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I don't know - maybe it's regional, but around here and throughout the south visitation includes the casket, which is sometimes open. It's held at a funeral home usually and there are two rooms - a smaller room with the deceased in there, usually in an open casket, and then a larger gathering room. In that larger room or at a far end of the room with the casket, there is often a table with items or photos or hobbies of the deceased. Sometimes there is a video playing on several flat screen TVs, often set to music that the deceased liked. (My dad's playlist had everything from Ray Charles to the Rolling Stones!)

The last few visitations I've been to have been along these lines. People go into the smaller room to view the deceased or stand by the casket and say goodbye and then congregate in the larger room.
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Old 02-06-2017, 09:10 AM
Status: "Even better than okay" (set 9 days ago)
 
Location: Coastal New Jersey
51,240 posts, read 50,519,955 times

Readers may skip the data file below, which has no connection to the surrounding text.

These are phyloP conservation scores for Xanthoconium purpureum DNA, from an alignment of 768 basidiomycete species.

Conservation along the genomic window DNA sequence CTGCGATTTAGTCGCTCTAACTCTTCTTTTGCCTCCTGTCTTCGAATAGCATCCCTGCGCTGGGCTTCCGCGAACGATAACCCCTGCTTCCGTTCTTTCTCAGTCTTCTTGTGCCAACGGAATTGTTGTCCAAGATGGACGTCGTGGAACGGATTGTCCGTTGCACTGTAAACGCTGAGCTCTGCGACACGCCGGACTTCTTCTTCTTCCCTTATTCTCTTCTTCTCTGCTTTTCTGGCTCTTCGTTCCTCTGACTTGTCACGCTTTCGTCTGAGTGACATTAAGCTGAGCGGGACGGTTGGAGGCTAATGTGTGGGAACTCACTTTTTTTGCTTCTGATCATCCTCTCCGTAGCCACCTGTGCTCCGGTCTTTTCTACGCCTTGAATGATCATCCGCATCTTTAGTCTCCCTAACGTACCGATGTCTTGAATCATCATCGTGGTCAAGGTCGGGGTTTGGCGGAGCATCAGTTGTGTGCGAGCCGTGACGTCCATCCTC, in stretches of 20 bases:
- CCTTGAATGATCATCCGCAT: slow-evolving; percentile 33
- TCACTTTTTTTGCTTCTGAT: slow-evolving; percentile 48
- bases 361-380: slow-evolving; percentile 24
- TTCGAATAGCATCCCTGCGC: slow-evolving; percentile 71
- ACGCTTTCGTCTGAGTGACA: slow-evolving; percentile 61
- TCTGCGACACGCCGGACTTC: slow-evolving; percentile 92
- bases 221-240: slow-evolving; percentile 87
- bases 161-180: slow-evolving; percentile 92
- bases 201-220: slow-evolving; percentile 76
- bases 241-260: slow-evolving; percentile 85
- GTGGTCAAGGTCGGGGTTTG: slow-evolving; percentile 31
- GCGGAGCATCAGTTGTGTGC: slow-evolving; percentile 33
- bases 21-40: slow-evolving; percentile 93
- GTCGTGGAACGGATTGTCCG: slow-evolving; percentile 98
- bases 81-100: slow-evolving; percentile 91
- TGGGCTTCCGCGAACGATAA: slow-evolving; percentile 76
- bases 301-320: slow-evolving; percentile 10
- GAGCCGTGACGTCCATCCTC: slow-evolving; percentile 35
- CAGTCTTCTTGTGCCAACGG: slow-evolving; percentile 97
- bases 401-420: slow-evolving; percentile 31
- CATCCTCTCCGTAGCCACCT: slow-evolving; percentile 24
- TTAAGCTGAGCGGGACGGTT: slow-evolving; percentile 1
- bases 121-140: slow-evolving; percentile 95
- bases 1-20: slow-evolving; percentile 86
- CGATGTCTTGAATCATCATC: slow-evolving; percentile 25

Reputation: 60110
Quote:
Originally Posted by KathrynAragon View Post
I don't know - maybe it's regional, but around here and throughout the south visitation includes the casket, which is sometimes open. It's held at a funeral home usually and there are two rooms - a smaller room with the deceased in there, usually in an open casket, and then a larger gathering room. In that larger room or at a far end of the room with the casket, there is often a table with items or photos or hobbies of the deceased. Sometimes there is a video playing on several flat screen TVs, often set to music that the deceased liked. (My dad's playlist had everything from Ray Charles to the Rolling Stones!)